OCD: A Sufferer's Take on the “Doubting Disorder”

OCD seeks out and exploits the cracks in our realities.

Posted May 04, 2012

OCD is called the “doubting disorder,” at least among people inclined to give cutesy alliterative nicknames to mental illness.  OCD is the pathological intolerance of risk, however minute, and the surrender to protective ritual, however unbearable. 


No matter how unlikely a feared consequence, if there exists even the fraction of a percent of a possibility that it could occur, the disorder is able to find purchase.  It seeks out the cracks in our perception of reality, it finds the tiny darkened territories on our internal maps; and then ceaselessly, tirelessly, it sets about expanding them. 


These cartographic elaborations are careful and clever.  You will not notice that anything has been changed until the ink starts to bleed through onto your hands, and then suddenly every inch of territory has been marked inaccessible.  Everything made unknown and unsafe.  Here there be dragons.


OCD presents itself as an innocuous problem-solving mechanism.  If you have a problem, after all, you should try to find an answer.  If there is danger, you should protect yourself.  So when you are confronted with the possibility of an undesirable occurrence, the disorder suggests modes of defense.  Its voice is like that of a beloved grandmother, recently passed away and resurrected by evil ritual.  It is maternal, condescending, and affectionate, with a slight suggestion of righteous indignation.  “I know what’s best for you dear,” it says, a hint of formaldehyde on its breath, a tiny fly crawling on its unblinking painted eye.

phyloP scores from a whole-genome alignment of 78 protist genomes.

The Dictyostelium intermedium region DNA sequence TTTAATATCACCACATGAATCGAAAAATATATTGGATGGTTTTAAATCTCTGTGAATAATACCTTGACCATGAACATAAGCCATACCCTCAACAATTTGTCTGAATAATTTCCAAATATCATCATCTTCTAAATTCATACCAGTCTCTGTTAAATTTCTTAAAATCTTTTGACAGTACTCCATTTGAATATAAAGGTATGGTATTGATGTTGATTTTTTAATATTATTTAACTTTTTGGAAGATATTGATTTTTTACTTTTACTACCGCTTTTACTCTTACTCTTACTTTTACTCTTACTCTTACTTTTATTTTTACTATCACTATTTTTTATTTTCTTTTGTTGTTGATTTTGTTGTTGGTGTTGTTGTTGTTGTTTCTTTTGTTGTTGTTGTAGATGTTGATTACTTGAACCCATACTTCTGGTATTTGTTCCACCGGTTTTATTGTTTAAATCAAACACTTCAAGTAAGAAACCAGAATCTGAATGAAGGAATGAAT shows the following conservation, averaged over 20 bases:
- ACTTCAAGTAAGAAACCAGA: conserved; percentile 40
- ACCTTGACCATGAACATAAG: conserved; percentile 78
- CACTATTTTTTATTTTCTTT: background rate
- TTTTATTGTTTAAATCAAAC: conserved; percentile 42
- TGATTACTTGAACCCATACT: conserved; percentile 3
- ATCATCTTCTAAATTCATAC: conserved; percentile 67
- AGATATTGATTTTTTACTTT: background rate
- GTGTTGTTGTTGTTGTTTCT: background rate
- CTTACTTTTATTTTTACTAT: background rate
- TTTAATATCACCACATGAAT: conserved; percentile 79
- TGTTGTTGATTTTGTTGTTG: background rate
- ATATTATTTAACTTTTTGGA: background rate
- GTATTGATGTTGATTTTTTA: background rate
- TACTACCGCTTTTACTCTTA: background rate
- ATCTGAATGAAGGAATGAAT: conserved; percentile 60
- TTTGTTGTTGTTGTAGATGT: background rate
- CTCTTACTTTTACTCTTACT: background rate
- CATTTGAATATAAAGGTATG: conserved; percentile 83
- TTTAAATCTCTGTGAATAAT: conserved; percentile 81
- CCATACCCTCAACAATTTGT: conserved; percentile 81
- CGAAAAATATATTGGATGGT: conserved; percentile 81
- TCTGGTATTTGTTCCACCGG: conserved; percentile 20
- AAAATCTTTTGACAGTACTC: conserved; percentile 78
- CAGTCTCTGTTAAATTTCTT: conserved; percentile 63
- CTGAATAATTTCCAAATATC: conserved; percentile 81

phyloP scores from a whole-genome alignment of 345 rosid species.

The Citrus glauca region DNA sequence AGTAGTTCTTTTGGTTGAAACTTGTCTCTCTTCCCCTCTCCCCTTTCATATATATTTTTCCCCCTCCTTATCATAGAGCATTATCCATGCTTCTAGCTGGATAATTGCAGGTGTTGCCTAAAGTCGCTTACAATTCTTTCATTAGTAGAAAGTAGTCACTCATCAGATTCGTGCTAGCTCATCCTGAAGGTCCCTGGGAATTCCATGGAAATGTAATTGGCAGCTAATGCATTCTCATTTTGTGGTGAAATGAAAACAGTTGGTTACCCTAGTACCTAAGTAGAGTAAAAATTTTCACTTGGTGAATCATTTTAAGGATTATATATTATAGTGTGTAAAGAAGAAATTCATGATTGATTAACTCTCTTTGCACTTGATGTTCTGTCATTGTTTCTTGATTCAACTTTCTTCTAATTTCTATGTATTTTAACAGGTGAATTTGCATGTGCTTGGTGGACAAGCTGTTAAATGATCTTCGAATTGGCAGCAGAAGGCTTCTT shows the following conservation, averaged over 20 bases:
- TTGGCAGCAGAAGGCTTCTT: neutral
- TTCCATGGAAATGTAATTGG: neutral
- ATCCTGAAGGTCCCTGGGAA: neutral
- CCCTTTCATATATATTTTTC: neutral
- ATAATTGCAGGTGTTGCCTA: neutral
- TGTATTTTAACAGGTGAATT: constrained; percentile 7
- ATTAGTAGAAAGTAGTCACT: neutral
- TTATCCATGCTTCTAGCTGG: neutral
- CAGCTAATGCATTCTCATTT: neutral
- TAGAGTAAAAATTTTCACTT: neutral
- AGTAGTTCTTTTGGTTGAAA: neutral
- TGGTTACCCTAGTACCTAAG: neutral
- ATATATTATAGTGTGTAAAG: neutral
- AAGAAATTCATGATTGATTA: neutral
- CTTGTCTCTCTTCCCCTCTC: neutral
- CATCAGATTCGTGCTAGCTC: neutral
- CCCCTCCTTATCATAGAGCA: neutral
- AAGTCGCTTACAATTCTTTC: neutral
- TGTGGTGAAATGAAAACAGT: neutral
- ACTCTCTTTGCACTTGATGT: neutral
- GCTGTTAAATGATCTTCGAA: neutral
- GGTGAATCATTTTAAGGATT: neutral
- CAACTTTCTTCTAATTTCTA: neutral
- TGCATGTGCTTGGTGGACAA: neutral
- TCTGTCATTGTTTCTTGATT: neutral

You listen compelled by guilt and fear, despite the suspicion that this cannot end well.


The disorder promises what it does not have the power to give.  As you accept its reasoning, as you begin to work with it, it tightens its hold on you.  It exaggerates danger and then offers a modicum of relief through an ever-expanding web of regulation and restriction. 


OCD insinuates itself delicately until you are utterly constrained, until every moment of existence is a choice between submission to the rule of an absurd tyrant and absolute terror.  Eventually the behavior of the sufferer is entirely divorced from reality.  Hand washing is no longer a basic hygienic practice but a magic charm, a banishment cast against the immaterial, malevolent threat of “germs.” 


Strange trigonometries are calculated and then arbitrarily discarded at the disorder’s whim.  The world is perceived through a fine mesh of obsession.  Everything is connected; everything shines like a razor with terrible significance.


OCD demands safety and certainty, and the fact that nothing can ever really be proven is regrettable but irrelevant to its purposes.  It is the anti-life equation, and it will demonstrate to you, if you allow it, that free will is illusory and that everything wants you dead.  It wants life to become a chessboard and then for all of the black squares to be systematically removed.  It wants the world to be as small as a room and then small as your head and then even smaller than that. 


As an OCD sufferer, I did any number of asinine, irrational things not because they would protect me, but because I thought they might, and I’d be darned if the one night I failed to properly pray the lord my soul to keep was the night I died before I woke.


Copyright, Fletcher Wortmann, 2012. 

Author of Triggered: A Memoir of Obsessive-Compulsive Disorder (St. Martin’s Press), named one of Booklist’s “Top 10 Science & Health Books of 2012”.

Visit my website:  http://www.fletcherwortmann.com/  

Read my Psychology Today blog:  http://www.psychologytoday.com/blog/triggered


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